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What kind of accent do you speak with?

Jarrett

Most Obnoxious Member 2016
Mine is a bit odd. It's definitely a Midwestern accent, but some people also hear Great Lakes in there. I would blame the fact that growing up, I lived in Detroit when I was learning to talk so that might have had something to do with it. I'd say a mixture of Midwestern and northern cities.
 

Dutchess

Roller Poster
Despite being Swedish I generally speak with a bit of an Essex accent, or when I spend too much time with Americans my accent changes, I'm told I sound like I'm from Chicago or sometimes Canada, I wouldn't really know though. Hehe.
No Swedish accent here though >8]
 

PeskyTrimBrake

Hyper Poster
So this week, I've been told I have an accent after 15 years of being bilingual. Apparently some words I pronounce still have a Hispanic accent.
 

GuyWithAStick

Captain Basic
It gave me Illinois-ian accent, Missourian accent, and Floridian accent.

So normal.

Sent from my VS840 4G using Tapatalk
 

CarolinaRider

Mega Poster
Apparently I have a California accent, even though I've never ventured farther west than Tennessee.

I always thought I had a general American accent with a dash of southern.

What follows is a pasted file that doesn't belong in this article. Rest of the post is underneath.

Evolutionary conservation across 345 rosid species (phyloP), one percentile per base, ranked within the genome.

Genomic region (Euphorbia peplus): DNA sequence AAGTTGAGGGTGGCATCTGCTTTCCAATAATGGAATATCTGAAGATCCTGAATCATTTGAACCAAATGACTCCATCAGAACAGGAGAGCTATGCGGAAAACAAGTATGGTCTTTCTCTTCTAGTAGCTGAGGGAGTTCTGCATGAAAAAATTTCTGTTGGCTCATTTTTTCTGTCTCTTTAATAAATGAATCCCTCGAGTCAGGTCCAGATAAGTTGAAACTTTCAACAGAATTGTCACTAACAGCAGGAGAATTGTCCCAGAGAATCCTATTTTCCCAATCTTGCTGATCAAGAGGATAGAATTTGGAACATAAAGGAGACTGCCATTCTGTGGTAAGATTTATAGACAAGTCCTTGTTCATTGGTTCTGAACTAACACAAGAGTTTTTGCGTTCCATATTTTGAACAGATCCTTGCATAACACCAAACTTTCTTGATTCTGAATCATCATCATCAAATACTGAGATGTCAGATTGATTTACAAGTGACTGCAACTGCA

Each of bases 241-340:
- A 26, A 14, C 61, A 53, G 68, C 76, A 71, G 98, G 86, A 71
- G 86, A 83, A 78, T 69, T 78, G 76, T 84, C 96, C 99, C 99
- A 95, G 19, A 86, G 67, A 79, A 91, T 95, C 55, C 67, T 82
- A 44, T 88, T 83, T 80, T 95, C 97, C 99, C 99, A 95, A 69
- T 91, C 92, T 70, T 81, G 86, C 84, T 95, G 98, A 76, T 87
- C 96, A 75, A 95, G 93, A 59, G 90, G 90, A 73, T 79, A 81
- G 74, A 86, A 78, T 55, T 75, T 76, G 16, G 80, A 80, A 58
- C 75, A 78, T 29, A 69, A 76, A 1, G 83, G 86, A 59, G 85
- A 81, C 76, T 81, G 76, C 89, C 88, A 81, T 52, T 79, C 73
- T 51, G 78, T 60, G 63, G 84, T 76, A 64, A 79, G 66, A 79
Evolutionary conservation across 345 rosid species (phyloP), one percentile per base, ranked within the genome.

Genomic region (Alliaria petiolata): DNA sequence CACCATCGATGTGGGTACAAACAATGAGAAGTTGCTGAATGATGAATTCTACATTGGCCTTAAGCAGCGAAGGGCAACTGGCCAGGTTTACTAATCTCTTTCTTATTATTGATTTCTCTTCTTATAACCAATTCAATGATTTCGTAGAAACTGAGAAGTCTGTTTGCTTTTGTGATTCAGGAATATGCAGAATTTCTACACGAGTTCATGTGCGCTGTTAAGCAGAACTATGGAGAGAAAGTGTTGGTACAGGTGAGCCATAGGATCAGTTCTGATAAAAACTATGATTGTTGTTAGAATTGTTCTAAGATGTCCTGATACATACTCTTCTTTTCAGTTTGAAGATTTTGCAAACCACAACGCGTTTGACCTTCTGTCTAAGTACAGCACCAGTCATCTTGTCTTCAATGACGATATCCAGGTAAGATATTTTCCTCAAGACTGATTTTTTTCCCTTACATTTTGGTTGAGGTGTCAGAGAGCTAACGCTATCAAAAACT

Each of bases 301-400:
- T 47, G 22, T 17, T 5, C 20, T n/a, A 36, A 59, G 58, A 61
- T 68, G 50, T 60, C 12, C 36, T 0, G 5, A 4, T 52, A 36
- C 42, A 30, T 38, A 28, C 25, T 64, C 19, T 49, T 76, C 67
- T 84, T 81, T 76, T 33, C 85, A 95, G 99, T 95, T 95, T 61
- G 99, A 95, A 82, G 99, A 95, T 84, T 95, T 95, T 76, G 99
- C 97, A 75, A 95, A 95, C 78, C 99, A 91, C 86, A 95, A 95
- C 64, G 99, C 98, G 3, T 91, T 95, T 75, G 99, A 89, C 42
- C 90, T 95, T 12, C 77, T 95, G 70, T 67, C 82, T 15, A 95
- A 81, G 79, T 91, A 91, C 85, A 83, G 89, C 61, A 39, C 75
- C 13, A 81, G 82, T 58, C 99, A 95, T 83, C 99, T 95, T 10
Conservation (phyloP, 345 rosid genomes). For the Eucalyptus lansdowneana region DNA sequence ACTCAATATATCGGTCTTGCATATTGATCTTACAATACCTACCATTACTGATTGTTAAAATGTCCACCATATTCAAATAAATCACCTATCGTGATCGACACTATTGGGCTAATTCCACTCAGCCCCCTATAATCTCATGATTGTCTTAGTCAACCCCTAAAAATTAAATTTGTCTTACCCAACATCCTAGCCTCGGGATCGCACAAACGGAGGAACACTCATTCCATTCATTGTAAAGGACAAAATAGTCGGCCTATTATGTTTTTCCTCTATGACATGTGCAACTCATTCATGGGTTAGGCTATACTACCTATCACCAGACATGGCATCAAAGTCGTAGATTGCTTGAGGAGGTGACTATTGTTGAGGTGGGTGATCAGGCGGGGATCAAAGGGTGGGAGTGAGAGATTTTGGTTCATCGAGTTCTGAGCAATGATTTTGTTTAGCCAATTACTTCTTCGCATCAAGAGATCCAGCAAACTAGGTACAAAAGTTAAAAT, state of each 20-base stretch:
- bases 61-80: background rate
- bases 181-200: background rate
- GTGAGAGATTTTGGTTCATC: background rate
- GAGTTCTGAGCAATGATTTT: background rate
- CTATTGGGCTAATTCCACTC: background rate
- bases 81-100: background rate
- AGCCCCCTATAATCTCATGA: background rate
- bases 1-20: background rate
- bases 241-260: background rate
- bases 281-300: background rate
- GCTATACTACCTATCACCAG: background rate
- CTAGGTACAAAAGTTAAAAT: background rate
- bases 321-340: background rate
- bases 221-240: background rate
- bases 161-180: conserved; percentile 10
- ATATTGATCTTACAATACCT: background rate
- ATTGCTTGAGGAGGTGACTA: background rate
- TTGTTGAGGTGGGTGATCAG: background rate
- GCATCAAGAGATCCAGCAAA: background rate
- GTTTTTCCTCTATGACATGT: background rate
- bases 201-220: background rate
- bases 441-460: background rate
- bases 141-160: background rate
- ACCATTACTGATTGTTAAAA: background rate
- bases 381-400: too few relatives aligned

Matt N

CF Legend
Sorry to bump a nearly 6 year old thread, but I was thinking about this randomly earlier today, and I came across this thread while I was idly browsing the forums.

Interestingly given that I come from a region with quite a strong regional accent (the Forest of Dean, in the South West of the UK), I’ve determined that I simply have an incredibly generic English accent. I thought I was developing a Forest-y twang with age, but my mum shot that theory down when I asked her, saying that I sounded nothing like a Forester whatsoever (my mum has a fair Forester accent), yet I also didn’t inherit my dad’s Kent accent either (my dad grew up in Kent, in the South East of the UK; not too far from London). She described both me and my sister as “accentless”.

As it turns out, what I thought was a “Forest-y twang” was simply my generic English accent growing less posh with age. When I was a child, I honestly sounded like one of those stereotypical British people from foreign films, with properly posh pronunciation (for instance, bath pronounced as “bar-th” and castle pronounced as “car-stle”) and enunciation of every sound without fail! These days, though, I seem to revert to more informal pronunciation, and my enunciation is far less frequent (although I occasionally do still enunciate).
 

Furiustobaco

Mega Poster
Sorry to bump a nearly 6 year old thread, but I was thinking about this randomly earlier today, and I came across this thread while I was idly browsing the forums.

Interestingly given that I come from a region with quite a strong regional accent (the Forest of Dean, in the South West of the UK), I’ve determined that I simply have an incredibly generic English accent. I thought I was developing a Forest-y twang with age, but my mum shot that theory down when I asked her, saying that I sounded nothing like a Forester whatsoever (my mum has a fair Forester accent), yet I also didn’t inherit my dad’s Kent accent either (my dad grew up in Kent, in the South East of the UK; not too far from London). She described both me and my sister as “accentless”.